Threats to Network Security

Many threats to network security exist. Attackers are opportunistic and typically take the path of least resistance. This means they choose the most convenient route and exploit the most well-known flaw. Threats to network security can include denial-of-service attacks, disclosure, and destruction or alteration of information.

DoS Attacks

Many times denial-of-service (DoS) attacks are a last-ditch effort by malicious users to bring down a network. The thought process is that if they cannot have access to the network, no one else should, either. Some common DoS attacks include these:

  • Ping of death An oversize packet is illegal but possible when fragmentation is used. When the fragments are reassembled at the other end into a complete packet, it can cause a buffer overflow on some systems.
  • Smurf Uses a spoofed ping packet addressed to the broadcast address, with the source address listed as the victim. It floods the victim with ping responses.
  • Teardrop Sends packets that are malformed, with the fragmentation offset value tweaked so that the receiving packets overlap. These overlapping fragments crash or lock up the receiving system, thereby causing a denial of service.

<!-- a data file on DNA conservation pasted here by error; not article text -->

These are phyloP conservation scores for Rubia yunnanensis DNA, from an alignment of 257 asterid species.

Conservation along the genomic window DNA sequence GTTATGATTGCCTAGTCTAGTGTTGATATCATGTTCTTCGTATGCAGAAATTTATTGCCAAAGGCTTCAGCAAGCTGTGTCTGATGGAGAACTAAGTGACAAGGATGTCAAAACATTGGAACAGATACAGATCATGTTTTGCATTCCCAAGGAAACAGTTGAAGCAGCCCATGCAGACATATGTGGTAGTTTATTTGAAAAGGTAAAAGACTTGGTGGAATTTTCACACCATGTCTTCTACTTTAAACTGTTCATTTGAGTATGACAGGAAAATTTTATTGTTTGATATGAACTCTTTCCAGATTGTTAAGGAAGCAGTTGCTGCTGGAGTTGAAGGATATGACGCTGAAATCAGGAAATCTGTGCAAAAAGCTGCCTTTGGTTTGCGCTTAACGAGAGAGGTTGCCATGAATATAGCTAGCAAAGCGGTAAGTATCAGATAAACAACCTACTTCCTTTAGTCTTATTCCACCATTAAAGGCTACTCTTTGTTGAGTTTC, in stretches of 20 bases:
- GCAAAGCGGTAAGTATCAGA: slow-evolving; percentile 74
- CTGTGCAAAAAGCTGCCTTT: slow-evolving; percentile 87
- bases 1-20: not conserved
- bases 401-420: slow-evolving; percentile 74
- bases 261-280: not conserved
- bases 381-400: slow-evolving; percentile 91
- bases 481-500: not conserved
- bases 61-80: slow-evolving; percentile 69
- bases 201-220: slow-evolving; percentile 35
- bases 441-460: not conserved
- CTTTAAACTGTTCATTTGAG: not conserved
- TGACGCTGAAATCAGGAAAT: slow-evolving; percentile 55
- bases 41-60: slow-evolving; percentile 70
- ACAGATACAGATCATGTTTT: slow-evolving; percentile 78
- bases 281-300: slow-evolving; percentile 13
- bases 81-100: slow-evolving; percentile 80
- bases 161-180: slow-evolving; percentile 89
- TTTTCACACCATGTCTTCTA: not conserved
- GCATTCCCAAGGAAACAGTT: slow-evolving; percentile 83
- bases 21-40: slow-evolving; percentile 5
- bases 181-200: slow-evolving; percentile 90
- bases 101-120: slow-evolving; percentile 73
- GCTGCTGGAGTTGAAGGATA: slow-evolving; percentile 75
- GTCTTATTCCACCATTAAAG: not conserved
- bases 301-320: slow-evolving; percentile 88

• Land Sends a packet with the same source and destination port and IP address. The receiving system typically does not know how to handle these malformed packets, so the system freezes or locks up, thereby causing a denial of service.
  • SYN flood Instead of targeting the Internet Control Message Protocol (ICMP) or Internet Protocol (IP), a SYN flood disrupts the Transmission Control Protocol (TCP) by sending a large number of fake packets with the SYN flag set. This fills the buffer on the victim's system and prevents it from accepting legitimate connections.

Disclosure Attacks